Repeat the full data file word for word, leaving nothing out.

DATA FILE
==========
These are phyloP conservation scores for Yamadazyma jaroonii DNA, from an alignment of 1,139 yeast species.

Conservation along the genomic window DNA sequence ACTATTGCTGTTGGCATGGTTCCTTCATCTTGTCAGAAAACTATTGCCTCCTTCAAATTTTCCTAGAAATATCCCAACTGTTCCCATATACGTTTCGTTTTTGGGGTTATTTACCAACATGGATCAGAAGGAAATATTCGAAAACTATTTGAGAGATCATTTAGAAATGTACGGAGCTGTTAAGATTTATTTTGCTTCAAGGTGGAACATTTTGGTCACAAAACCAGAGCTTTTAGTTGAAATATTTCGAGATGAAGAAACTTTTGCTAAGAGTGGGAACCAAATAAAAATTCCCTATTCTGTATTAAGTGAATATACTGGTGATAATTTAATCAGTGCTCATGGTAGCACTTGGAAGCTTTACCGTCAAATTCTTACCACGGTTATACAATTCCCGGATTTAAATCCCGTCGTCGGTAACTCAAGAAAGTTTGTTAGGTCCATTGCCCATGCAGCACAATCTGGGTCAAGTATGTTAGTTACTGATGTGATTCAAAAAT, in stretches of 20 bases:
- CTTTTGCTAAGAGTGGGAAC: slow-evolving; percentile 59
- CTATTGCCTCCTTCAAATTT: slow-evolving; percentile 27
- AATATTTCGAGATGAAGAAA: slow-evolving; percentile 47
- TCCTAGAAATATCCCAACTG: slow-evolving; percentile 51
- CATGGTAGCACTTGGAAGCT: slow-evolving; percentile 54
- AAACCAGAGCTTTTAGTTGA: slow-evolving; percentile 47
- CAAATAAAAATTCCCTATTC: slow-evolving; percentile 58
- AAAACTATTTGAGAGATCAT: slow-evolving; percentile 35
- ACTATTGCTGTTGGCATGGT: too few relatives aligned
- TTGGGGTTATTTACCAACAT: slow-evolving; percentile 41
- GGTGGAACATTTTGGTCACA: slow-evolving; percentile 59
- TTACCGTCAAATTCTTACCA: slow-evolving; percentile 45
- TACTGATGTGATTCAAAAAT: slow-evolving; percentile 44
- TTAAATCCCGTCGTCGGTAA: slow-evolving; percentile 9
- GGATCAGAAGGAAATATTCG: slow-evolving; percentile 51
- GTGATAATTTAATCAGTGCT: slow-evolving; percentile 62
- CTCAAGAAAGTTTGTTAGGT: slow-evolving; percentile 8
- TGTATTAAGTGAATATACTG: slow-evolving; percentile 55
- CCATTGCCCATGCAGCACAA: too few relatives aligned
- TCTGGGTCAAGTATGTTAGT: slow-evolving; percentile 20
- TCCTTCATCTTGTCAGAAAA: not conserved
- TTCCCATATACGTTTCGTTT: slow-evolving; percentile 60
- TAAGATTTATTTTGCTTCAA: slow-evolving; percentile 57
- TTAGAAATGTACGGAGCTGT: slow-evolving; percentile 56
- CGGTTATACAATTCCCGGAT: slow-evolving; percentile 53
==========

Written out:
These are phyloP conservation scores for Yamadazyma jaroonii DNA, from an alignment of 1,139 yeast species.

Conservation along the genomic window DNA sequence ACTATTGCTGTTGGCATGGTTCCTTCATCTTGTCAGAAAACTATTGCCTCCTTCAAATTTTCCTAGAAATATCCCAACTGTTCCCATATACGTTTCGTTTTTGGGGTTATTTACCAACATGGATCAGAAGGAAATATTCGAAAACTATTTGAGAGATCATTTAGAAATGTACGGAGCTGTTAAGATTTATTTTGCTTCAAGGTGGAACATTTTGGTCACAAAACCAGAGCTTTTAGTTGAAATATTTCGAGATGAAGAAACTTTTGCTAAGAGTGGGAACCAAATAAAAATTCCCTATTCTGTATTAAGTGAATATACTGGTGATAATTTAATCAGTGCTCATGGTAGCACTTGGAAGCTTTACCGTCAAATTCTTACCACGGTTATACAATTCCCGGATTTAAATCCCGTCGTCGGTAACTCAAGAAAGTTTGTTAGGTCCATTGCCCATGCAGCACAATCTGGGTCAAGTATGTTAGTTACTGATGTGATTCAAAAAT, in stretches of 20 bases:
- CTTTTGCTAAGAGTGGGAAC: slow-evolving; percentile 59
- CTATTGCCTCCTTCAAATTT: slow-evolving; percentile 27
- AATATTTCGAGATGAAGAAA: slow-evolving; percentile 47
- TCCTAGAAATATCCCAACTG: slow-evolving; percentile 51
- CATGGTAGCACTTGGAAGCT: slow-evolving; percentile 54
- AAACCAGAGCTTTTAGTTGA: slow-evolving; percentile 47
- CAAATAAAAATTCCCTATTC: slow-evolving; percentile 58
- AAAACTATTTGAGAGATCAT: slow-evolving; percentile 35
- ACTATTGCTGTTGGCATGGT: too few relatives aligned
- TTGGGGTTATTTACCAACAT: slow-evolving; percentile 41
- GGTGGAACATTTTGGTCACA: slow-evolving; percentile 59
- TTACCGTCAAATTCTTACCA: slow-evolving; percentile 45
- TACTGATGTGATTCAAAAAT: slow-evolving; percentile 44
- TTAAATCCCGTCGTCGGTAA: slow-evolving; percentile 9
- GGATCAGAAGGAAATATTCG: slow-evolving; percentile 51
- GTGATAATTTAATCAGTGCT: slow-evolving; percentile 62
- CTCAAGAAAGTTTGTTAGGT: slow-evolving; percentile 8
- TGTATTAAGTGAATATACTG: slow-evolving; percentile 55
- CCATTGCCCATGCAGCACAA: too few relatives aligned
- TCTGGGTCAAGTATGTTAGT: slow-evolving; percentile 20
- TCCTTCATCTTGTCAGAAAA: not conserved
- TTCCCATATACGTTTCGTTT: slow-evolving; percentile 60
- TAAGATTTATTTTGCTTCAA: slow-evolving; percentile 57
- TTAGAAATGTACGGAGCTGT: slow-evolving; percentile 56
- CGGTTATACAATTCCCGGAT: slow-evolving; percentile 53